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Indiana GOP leaders push same-sex marriage battle to 2014

Thursday, February 7, 2013

Updated: 2 p.m. ET.

INDIANAPOLIS — Indiana’s Republican House and Senate leaders said Thursday they will wait a year before they take up an effort to write a gay marriage ban into the state’s constitution.

House Speaker Brian Bosma and Senate President Pro Tem David Long said their respective caucuses decided the issue should wait until the 2014 session.

Long, R-Fort Wayne, and Bosma, R-Indianapolis, said they still support the amendment and believe it will win approval from lawmakers and voters, but they are wary of taking on the issue before the U.S. Supreme Court rules on related cases this summer.

“It’s inadvisable to even have that discussion at the moment, despite the importance of the issue, until the Supreme Court has given a red light or a green light,” Bosma said.

Social conservatives in the House and Senate had pressed them to tackle the issue this year.

The first case before the Supreme Court involves California’s constitutional amendment that forbids same-sex marriage. The second concerns a federal law that denies gay couples who legally marry the right to obtain federal benefits available to heterosexual married couples.ssue before the Supreme Court rules on related cases this summer. Social conservatives in the House and Senate have pressed them to tackle the issue now, rather than waiting a year.

Gay marriage is currently allowed in nine states — Connecticut, Iowa, Maine, Maryland, Massachusetts, New Hampshire, New York, Vermont, and Washington— and the District of Columbia.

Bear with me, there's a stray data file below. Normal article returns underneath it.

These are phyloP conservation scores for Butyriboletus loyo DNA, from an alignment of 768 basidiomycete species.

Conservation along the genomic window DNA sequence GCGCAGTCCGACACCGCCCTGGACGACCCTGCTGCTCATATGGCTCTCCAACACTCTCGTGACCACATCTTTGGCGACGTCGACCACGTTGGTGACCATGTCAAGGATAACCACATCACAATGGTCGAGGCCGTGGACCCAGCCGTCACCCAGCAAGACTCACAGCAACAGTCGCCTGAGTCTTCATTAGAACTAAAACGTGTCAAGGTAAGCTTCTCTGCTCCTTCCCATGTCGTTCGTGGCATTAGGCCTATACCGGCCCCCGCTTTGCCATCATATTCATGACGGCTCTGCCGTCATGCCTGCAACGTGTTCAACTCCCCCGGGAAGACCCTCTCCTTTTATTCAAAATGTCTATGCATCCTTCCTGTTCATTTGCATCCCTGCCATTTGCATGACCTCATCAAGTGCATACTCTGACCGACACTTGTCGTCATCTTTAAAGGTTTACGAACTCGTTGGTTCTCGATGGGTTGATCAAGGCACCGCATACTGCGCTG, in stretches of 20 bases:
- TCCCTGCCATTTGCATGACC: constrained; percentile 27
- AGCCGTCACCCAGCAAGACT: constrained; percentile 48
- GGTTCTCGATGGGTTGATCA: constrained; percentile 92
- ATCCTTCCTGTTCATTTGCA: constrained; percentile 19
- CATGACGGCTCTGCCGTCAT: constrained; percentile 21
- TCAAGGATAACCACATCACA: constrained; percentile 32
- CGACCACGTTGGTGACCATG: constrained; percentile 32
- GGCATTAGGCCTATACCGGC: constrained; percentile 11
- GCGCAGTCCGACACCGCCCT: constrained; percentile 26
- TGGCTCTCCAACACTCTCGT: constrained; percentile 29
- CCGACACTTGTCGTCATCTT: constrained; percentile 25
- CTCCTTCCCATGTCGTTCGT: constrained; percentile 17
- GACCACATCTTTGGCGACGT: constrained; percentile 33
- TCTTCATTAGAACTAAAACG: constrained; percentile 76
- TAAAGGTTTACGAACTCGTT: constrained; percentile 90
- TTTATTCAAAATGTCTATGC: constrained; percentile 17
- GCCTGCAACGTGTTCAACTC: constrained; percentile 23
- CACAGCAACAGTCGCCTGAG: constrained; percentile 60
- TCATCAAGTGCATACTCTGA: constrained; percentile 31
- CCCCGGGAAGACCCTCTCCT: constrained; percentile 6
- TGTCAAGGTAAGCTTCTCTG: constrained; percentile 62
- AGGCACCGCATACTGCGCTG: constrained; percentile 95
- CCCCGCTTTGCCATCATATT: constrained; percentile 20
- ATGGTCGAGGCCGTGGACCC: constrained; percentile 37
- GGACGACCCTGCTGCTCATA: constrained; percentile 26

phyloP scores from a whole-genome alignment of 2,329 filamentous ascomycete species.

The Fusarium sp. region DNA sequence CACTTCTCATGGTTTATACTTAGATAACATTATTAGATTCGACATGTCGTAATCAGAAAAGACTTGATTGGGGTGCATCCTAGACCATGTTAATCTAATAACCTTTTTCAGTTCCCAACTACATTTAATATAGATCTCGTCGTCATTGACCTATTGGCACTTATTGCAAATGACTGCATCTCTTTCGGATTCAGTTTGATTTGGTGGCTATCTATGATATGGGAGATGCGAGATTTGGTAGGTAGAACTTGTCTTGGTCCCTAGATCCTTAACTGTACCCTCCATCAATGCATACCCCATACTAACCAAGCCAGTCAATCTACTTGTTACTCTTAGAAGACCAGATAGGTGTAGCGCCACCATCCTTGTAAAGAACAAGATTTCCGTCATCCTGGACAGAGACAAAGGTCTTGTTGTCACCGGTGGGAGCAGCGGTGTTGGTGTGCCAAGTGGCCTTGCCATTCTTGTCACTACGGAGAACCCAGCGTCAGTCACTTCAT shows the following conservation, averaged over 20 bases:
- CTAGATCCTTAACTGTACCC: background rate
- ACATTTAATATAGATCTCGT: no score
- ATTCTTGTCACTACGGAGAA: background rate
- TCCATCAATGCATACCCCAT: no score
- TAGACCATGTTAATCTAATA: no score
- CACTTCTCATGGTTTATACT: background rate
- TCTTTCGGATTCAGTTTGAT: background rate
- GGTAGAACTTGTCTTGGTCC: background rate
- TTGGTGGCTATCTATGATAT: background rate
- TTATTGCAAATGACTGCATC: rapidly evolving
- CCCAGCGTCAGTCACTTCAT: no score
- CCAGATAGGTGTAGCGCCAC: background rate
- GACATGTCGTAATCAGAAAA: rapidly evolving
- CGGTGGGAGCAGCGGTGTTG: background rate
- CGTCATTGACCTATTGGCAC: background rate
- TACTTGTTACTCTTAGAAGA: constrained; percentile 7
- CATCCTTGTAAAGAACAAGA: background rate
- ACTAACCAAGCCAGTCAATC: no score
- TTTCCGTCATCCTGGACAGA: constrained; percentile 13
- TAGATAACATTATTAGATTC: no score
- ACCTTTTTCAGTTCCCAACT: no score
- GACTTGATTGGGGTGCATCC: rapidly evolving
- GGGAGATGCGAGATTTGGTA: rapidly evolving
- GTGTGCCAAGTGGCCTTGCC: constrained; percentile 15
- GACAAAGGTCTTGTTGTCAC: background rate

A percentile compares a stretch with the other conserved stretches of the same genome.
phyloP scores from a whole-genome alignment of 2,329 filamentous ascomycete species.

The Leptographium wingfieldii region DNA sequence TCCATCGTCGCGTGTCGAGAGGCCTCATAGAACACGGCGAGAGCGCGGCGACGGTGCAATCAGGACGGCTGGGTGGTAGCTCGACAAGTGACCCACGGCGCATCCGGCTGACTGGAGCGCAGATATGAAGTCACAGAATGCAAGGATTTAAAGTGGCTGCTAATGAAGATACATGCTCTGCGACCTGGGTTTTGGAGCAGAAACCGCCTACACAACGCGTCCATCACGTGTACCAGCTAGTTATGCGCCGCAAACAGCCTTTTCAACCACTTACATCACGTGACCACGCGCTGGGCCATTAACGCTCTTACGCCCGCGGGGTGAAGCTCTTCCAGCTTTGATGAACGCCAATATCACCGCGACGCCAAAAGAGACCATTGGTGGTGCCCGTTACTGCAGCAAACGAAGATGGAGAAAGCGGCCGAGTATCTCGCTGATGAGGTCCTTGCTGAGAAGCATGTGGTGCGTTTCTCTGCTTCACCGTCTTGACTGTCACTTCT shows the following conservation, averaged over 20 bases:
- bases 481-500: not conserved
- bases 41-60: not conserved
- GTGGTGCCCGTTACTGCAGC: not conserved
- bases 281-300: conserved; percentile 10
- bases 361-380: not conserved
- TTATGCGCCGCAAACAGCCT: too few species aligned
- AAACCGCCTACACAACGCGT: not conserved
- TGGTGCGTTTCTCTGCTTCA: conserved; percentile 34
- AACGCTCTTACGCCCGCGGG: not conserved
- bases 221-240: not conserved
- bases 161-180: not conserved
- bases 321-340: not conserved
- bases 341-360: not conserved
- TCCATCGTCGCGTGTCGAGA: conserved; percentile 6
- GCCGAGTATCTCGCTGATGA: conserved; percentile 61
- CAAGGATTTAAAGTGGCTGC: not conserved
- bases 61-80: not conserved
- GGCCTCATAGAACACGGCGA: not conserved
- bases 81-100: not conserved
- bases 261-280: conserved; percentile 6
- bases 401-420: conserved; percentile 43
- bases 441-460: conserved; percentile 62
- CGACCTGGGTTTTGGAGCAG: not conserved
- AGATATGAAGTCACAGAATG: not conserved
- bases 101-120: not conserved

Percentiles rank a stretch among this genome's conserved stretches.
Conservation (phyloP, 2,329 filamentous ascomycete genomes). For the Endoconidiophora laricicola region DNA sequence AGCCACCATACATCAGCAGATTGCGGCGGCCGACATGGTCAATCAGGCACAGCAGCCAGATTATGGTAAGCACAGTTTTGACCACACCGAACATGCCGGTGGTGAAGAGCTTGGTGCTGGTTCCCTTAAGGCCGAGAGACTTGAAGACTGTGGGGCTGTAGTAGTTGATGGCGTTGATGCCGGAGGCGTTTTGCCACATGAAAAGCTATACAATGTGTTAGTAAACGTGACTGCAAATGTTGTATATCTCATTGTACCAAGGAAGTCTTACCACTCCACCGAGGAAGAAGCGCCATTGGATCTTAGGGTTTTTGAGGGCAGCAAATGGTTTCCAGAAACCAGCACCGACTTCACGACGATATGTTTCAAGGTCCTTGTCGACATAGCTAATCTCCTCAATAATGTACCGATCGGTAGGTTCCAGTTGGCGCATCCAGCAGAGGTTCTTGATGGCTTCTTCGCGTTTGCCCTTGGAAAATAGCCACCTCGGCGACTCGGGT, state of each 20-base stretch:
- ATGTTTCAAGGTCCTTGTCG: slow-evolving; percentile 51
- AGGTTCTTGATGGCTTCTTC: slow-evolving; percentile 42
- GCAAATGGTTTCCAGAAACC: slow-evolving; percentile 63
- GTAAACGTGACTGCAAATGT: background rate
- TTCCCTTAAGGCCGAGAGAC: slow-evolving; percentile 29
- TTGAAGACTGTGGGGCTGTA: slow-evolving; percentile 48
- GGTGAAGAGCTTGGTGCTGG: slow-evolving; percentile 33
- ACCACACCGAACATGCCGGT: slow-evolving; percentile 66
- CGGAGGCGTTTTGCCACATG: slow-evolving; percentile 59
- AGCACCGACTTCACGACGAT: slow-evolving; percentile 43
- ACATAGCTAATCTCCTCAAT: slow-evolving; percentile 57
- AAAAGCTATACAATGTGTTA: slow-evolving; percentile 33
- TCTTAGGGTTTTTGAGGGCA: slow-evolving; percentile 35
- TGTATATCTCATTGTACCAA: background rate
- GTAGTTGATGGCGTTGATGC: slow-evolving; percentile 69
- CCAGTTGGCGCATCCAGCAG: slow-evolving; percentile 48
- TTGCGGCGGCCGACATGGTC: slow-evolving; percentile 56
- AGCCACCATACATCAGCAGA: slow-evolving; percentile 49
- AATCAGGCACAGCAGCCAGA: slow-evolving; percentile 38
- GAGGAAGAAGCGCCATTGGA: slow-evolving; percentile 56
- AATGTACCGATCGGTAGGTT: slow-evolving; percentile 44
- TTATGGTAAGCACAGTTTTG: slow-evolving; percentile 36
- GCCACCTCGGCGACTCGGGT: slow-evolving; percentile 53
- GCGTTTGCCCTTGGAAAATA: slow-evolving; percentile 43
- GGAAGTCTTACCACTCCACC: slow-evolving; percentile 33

Indiana lawmakers approved the constitutional ban in 2011 despite arguments from opponents that it was unnecessary because state law already limits marriage to being between one man and one woman. Supporters of writing the ban into the Indiana Constitution have said a judge could approve gay marriage by overturning state law.

Under the state’s constitutional amendment process, lawmakers have until next year to consider putting the marriage ban before voters. The measure must pass the Legislature again before it can be put on a ballot.

Thursday’s decision means supporters of gay marriage and benefits for gay couples can rest easy for a year. Indiana Equality Action President Rick Sutton thanked Bosma and Long following the announcement.

“We’re pretty happy today,” Sutton said.

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9 more reader comments:

  1. ugh i wish wv would put this topic up on the decision board

    Posted on Thursday, February 7, 2013 at 9:37am
  2. Ok to ban marriage but not guns… interesting….

    Posted on Thursday, February 7, 2013 at 9:46am
  3. Redneck idiots.

    Posted on Thursday, February 7, 2013 at 10:45am
  4. Why can’t Indiana get with the program? LOVE IS LOVE!

    Posted on Thursday, February 7, 2013 at 11:42am
  5. They’ll lose.

    Posted on Thursday, February 7, 2013 at 12:54pm
  6. assholes

    Posted on Thursday, February 7, 2013 at 1:03pm
  7. Booooooooo

    Posted on Thursday, February 7, 2013 at 1:10pm
  8. How the H*ll did Indiana escape from the South. It’s totally out of place in a region as progressive as the Midwest. Why is it these state legislatures feel the need to put their hate on display? I would assume that it isn’t legal for same sex couples to marry in Indiana now.

    Posted on Thursday, February 7, 2013 at 1:11pm
  9. @Johnny as a rsident of this state4, I agree, this state doesnt even have domestic partner benefits for state employees let along get married and until last year could discrimate on sexual orientation on housing. Pushing this vote until next year is a huge step forward for this state.

    Posted on Thursday, February 7, 2013 at 1:19pm